Physics. With degrees in the humanities yours truly did not enroll in a physics course. Not in high school. Not in college. The day after the final a few officiating friends called to tell me how close Gordon Haywood’s last shot, Terms as trajectory velocity and force were used to prove how incredibly close Butler came to cutting down the nets on that last shot.

Chances. And related to that last shot is the debate shout Brian Zoubek intentionally missed that last shot or tried to hit it. Butler was out of time outs so hitting the shot allows them to inbound the ball with about three seconds left and set up a better look. On the other hand Duke would have a three point lead so a trey at the buzzer means overtime.

Zoubek’s miss (with no time outs left to use) forced the Bulldogs to get the rebound and try to get a decent look. If they buried the last shot, game over. Analysts have been going back and forth on this in recent days. Players trying to miss often throw it hard off the rim. Not hitting the rim is a violation. What often happens, as did on Monday, the opponent gets a longer rebound that a shot that misses normally and falls to the first opponent in position. That long rebound gave Butler a split second or so to get a closer shot than if they rebounded 80 something feet from their basket. In the final analysis it all comes down to trust. If you are worthy of the national championship put the trust in your defense to get that final necessary stop.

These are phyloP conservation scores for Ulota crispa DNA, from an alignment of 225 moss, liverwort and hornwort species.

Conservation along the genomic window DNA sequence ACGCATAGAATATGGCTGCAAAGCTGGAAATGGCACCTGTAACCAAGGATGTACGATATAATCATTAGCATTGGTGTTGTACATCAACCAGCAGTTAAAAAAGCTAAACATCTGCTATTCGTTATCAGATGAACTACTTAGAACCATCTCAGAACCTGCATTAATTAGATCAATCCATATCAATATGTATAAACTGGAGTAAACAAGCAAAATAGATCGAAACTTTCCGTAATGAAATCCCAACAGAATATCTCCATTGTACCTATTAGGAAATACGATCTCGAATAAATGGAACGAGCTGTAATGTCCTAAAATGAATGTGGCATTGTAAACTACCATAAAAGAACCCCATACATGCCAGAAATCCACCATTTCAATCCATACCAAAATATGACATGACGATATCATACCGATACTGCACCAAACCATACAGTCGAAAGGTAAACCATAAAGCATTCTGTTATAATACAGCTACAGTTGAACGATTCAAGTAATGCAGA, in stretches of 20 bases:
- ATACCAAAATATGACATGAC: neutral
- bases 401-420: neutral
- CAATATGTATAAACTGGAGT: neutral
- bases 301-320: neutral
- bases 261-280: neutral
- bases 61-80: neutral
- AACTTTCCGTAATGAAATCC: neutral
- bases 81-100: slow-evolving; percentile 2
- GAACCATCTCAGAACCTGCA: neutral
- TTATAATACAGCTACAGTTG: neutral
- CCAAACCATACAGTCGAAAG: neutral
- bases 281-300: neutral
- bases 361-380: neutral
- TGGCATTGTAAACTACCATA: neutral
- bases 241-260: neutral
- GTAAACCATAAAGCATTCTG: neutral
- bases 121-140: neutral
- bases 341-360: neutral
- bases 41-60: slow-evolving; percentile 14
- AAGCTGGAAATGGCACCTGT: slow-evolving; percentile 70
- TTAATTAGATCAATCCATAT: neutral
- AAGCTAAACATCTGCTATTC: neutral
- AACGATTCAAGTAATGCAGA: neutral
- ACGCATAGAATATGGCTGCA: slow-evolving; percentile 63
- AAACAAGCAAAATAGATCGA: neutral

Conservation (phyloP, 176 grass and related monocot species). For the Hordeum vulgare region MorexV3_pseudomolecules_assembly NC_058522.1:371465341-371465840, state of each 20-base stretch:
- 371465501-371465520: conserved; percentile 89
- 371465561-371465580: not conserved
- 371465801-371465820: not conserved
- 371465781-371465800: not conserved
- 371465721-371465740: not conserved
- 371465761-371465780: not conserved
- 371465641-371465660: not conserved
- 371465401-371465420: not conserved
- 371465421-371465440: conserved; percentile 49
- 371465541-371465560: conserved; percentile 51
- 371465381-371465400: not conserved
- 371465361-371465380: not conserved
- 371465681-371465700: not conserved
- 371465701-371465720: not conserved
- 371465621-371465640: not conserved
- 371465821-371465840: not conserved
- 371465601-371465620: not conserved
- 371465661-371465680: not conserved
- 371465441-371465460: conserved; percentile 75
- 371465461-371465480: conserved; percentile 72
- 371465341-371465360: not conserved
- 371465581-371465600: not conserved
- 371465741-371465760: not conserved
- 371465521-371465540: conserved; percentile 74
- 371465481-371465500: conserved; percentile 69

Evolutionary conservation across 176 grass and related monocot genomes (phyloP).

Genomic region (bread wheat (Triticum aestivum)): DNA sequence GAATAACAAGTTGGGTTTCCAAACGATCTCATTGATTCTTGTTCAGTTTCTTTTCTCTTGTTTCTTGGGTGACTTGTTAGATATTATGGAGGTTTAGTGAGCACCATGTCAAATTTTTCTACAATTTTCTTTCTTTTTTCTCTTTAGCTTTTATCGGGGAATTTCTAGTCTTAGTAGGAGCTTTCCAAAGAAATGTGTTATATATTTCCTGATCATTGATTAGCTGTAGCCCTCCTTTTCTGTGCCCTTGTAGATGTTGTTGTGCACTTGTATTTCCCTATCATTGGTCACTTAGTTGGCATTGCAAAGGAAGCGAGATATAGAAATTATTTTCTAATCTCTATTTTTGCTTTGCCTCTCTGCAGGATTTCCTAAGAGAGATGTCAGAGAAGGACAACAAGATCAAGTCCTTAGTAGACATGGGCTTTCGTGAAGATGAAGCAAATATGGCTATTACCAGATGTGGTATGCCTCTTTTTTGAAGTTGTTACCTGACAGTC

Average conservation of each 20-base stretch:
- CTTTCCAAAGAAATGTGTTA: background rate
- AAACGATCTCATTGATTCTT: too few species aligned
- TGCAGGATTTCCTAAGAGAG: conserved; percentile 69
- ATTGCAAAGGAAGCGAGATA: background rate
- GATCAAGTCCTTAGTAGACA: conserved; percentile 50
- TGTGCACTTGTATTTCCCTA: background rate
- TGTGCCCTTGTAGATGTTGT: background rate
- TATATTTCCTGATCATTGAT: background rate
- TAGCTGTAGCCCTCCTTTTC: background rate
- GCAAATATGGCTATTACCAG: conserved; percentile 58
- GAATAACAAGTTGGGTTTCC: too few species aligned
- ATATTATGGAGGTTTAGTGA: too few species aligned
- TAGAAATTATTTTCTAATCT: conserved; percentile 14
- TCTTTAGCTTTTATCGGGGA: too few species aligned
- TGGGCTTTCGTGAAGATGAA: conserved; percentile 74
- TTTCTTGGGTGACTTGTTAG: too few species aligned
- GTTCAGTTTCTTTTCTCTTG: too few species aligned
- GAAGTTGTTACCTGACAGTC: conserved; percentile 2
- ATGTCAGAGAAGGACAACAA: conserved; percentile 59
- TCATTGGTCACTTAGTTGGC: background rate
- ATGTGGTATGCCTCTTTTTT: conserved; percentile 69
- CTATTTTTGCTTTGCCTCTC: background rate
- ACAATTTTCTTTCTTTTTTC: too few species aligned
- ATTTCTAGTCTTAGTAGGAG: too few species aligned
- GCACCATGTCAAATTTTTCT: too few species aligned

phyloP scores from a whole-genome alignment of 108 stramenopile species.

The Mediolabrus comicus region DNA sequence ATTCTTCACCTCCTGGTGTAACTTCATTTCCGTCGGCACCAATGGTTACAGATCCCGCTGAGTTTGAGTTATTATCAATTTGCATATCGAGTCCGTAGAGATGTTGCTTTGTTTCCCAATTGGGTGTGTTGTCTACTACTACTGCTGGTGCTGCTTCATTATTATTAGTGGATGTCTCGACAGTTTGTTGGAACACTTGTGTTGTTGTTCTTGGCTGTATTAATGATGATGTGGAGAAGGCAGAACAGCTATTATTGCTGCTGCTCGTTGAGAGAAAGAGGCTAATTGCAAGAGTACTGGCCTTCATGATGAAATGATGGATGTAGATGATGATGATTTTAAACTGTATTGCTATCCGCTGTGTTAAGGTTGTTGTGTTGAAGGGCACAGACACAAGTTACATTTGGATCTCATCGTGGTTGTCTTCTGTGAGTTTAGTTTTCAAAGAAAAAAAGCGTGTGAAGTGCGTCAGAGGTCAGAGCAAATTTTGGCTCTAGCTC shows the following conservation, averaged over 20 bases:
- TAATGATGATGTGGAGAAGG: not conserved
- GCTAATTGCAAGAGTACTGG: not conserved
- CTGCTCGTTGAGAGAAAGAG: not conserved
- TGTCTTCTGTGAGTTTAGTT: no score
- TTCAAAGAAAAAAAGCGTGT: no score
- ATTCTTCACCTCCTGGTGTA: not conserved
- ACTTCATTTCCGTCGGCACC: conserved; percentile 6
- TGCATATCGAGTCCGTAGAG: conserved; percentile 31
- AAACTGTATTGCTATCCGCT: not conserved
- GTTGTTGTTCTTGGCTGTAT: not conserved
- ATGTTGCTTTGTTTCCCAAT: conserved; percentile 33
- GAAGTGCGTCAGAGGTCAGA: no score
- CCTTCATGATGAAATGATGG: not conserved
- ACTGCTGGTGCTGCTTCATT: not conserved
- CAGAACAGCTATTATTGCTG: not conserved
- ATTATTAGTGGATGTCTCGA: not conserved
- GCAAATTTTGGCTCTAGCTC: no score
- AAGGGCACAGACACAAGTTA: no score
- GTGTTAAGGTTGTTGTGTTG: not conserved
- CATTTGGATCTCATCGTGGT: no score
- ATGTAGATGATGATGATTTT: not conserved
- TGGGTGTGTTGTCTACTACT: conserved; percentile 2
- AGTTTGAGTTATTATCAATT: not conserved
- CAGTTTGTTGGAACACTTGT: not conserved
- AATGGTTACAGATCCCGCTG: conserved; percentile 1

On to the Women….

In a 68 possession contest (UConn 69 Stanford 67) focused on the Four Factors.


How do you post a 77 for offensive efficiency and win? Simple, play the lockdown defense, a trademark of your program and what you have done all year. UConn’s defensive effort as displayed by Stanford’s offensive efficiency and effective field goal percentage. The turnover rate was not high for the Cardinal as UConn showed little full court pressure. This defensive effort, like so many others by UConn was simple contesting shots and forcing the opponent to settle for shots they may not have wanted.